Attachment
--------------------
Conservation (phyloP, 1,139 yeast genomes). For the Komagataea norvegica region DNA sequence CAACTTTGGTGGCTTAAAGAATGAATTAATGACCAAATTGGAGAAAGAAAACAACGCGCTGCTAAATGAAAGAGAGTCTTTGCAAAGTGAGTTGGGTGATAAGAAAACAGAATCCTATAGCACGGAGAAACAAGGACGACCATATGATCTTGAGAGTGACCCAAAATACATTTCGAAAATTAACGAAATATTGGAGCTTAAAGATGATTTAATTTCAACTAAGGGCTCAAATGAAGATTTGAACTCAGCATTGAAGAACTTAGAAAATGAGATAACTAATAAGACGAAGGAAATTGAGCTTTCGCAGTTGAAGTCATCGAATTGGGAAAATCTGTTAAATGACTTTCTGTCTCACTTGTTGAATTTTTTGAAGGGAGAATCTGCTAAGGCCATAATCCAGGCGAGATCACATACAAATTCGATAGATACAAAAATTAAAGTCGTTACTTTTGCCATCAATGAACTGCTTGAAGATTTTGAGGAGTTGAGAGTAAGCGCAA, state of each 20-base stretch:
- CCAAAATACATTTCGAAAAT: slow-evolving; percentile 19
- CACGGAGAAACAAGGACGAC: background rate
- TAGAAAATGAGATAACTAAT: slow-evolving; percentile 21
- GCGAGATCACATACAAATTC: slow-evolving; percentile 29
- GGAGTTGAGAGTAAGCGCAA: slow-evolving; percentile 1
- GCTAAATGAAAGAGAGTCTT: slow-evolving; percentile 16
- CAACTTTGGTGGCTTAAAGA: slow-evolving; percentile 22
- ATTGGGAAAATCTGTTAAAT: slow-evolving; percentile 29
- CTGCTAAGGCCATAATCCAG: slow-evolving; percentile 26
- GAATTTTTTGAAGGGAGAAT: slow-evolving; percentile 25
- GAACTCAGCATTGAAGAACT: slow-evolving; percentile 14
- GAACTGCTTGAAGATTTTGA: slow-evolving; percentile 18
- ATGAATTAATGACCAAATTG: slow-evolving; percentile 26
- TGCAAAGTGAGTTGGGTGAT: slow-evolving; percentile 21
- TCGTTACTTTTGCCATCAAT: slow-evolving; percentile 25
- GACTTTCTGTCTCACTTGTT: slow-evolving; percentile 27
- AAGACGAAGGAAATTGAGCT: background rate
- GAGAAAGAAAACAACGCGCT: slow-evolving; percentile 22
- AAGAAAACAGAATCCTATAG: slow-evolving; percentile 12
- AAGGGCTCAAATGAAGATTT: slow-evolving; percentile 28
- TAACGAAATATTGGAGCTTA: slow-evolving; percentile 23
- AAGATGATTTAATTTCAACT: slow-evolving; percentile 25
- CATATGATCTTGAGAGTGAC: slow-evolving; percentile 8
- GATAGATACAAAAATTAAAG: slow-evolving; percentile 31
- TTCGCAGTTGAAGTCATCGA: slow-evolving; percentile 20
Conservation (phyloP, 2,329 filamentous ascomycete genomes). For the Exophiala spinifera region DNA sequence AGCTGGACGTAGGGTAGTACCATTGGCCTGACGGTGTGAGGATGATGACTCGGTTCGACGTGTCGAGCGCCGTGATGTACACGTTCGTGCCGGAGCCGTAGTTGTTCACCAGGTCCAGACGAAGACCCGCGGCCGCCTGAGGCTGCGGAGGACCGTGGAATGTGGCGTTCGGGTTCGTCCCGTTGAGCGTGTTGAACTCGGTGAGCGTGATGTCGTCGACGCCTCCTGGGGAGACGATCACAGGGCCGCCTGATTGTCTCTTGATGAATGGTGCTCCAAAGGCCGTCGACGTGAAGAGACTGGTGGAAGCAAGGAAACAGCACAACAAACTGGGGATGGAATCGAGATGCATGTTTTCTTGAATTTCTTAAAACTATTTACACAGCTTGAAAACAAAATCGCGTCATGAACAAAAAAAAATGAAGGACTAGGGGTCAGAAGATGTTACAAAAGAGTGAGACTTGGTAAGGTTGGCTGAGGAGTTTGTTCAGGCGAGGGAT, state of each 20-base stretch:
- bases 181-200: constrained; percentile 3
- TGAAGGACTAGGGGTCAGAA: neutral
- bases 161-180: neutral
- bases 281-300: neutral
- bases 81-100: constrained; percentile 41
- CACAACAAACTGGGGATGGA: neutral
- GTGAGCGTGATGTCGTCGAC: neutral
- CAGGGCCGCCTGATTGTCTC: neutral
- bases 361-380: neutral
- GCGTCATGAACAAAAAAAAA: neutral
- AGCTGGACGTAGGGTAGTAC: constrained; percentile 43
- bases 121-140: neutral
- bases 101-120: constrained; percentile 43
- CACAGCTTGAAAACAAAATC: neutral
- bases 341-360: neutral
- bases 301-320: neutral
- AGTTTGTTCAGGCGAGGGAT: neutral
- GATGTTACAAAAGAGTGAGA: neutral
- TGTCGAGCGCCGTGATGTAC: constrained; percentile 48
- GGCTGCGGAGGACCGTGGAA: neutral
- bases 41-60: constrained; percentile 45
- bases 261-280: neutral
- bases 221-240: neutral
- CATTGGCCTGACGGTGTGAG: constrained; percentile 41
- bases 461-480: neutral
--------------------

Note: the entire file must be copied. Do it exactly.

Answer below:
Conservation (phyloP, 1,139 yeast genomes). For the Komagataea norvegica region DNA sequence CAACTTTGGTGGCTTAAAGAATGAATTAATGACCAAATTGGAGAAAGAAAACAACGCGCTGCTAAATGAAAGAGAGTCTTTGCAAAGTGAGTTGGGTGATAAGAAAACAGAATCCTATAGCACGGAGAAACAAGGACGACCATATGATCTTGAGAGTGACCCAAAATACATTTCGAAAATTAACGAAATATTGGAGCTTAAAGATGATTTAATTTCAACTAAGGGCTCAAATGAAGATTTGAACTCAGCATTGAAGAACTTAGAAAATGAGATAACTAATAAGACGAAGGAAATTGAGCTTTCGCAGTTGAAGTCATCGAATTGGGAAAATCTGTTAAATGACTTTCTGTCTCACTTGTTGAATTTTTTGAAGGGAGAATCTGCTAAGGCCATAATCCAGGCGAGATCACATACAAATTCGATAGATACAAAAATTAAAGTCGTTACTTTTGCCATCAATGAACTGCTTGAAGATTTTGAGGAGTTGAGAGTAAGCGCAA, state of each 20-base stretch:
- CCAAAATACATTTCGAAAAT: slow-evolving; percentile 19
- CACGGAGAAACAAGGACGAC: background rate
- TAGAAAATGAGATAACTAAT: slow-evolving; percentile 21
- GCGAGATCACATACAAATTC: slow-evolving; percentile 29
- GGAGTTGAGAGTAAGCGCAA: slow-evolving; percentile 1
- GCTAAATGAAAGAGAGTCTT: slow-evolving; percentile 16
- CAACTTTGGTGGCTTAAAGA: slow-evolving; percentile 22
- ATTGGGAAAATCTGTTAAAT: slow-evolving; percentile 29
- CTGCTAAGGCCATAATCCAG: slow-evolving; percentile 26
- GAATTTTTTGAAGGGAGAAT: slow-evolving; percentile 25
- GAACTCAGCATTGAAGAACT: slow-evolving; percentile 14
- GAACTGCTTGAAGATTTTGA: slow-evolving; percentile 18
- ATGAATTAATGACCAAATTG: slow-evolving; percentile 26
- TGCAAAGTGAGTTGGGTGAT: slow-evolving; percentile 21
- TCGTTACTTTTGCCATCAAT: slow-evolving; percentile 25
- GACTTTCTGTCTCACTTGTT: slow-evolving; percentile 27
- AAGACGAAGGAAATTGAGCT: background rate
- GAGAAAGAAAACAACGCGCT: slow-evolving; percentile 22
- AAGAAAACAGAATCCTATAG: slow-evolving; percentile 12
- AAGGGCTCAAATGAAGATTT: slow-evolving; percentile 28
- TAACGAAATATTGGAGCTTA: slow-evolving; percentile 23
- AAGATGATTTAATTTCAACT: slow-evolving; percentile 25
- CATATGATCTTGAGAGTGAC: slow-evolving; percentile 8
- GATAGATACAAAAATTAAAG: slow-evolving; percentile 31
- TTCGCAGTTGAAGTCATCGA: slow-evolving; percentile 20
Conservation (phyloP, 2,329 filamentous ascomycete genomes). For the Exophiala spinifera region DNA sequence AGCTGGACGTAGGGTAGTACCATTGGCCTGACGGTGTGAGGATGATGACTCGGTTCGACGTGTCGAGCGCCGTGATGTACACGTTCGTGCCGGAGCCGTAGTTGTTCACCAGGTCCAGACGAAGACCCGCGGCCGCCTGAGGCTGCGGAGGACCGTGGAATGTGGCGTTCGGGTTCGTCCCGTTGAGCGTGTTGAACTCGGTGAGCGTGATGTCGTCGACGCCTCCTGGGGAGACGATCACAGGGCCGCCTGATTGTCTCTTGATGAATGGTGCTCCAAAGGCCGTCGACGTGAAGAGACTGGTGGAAGCAAGGAAACAGCACAACAAACTGGGGATGGAATCGAGATGCATGTTTTCTTGAATTTCTTAAAACTATTTACACAGCTTGAAAACAAAATCGCGTCATGAACAAAAAAAAATGAAGGACTAGGGGTCAGAAGATGTTACAAAAGAGTGAGACTTGGTAAGGTTGGCTGAGGAGTTTGTTCAGGCGAGGGAT, state of each 20-base stretch:
- bases 181-200: constrained; percentile 3
- TGAAGGACTAGGGGTCAGAA: neutral
- bases 161-180: neutral
- bases 281-300: neutral
- bases 81-100: constrained; percentile 41
- CACAACAAACTGGGGATGGA: neutral
- GTGAGCGTGATGTCGTCGAC: neutral
- CAGGGCCGCCTGATTGTCTC: neutral
- bases 361-380: neutral
- GCGTCATGAACAAAAAAAAA: neutral
- AGCTGGACGTAGGGTAGTAC: constrained; percentile 43
- bases 121-140: neutral
- bases 101-120: constrained; percentile 43
- CACAGCTTGAAAACAAAATC: neutral
- bases 341-360: neutral
- bases 301-320: neutral
- AGTTTGTTCAGGCGAGGGAT: neutral
- GATGTTACAAAAGAGTGAGA: neutral
- TGTCGAGCGCCGTGATGTAC: constrained; percentile 48
- GGCTGCGGAGGACCGTGGAA: neutral
- bases 41-60: constrained; percentile 45
- bases 261-280: neutral
- bases 221-240: neutral
- CATTGGCCTGACGGTGTGAG: constrained; percentile 41
- bases 461-480: neutral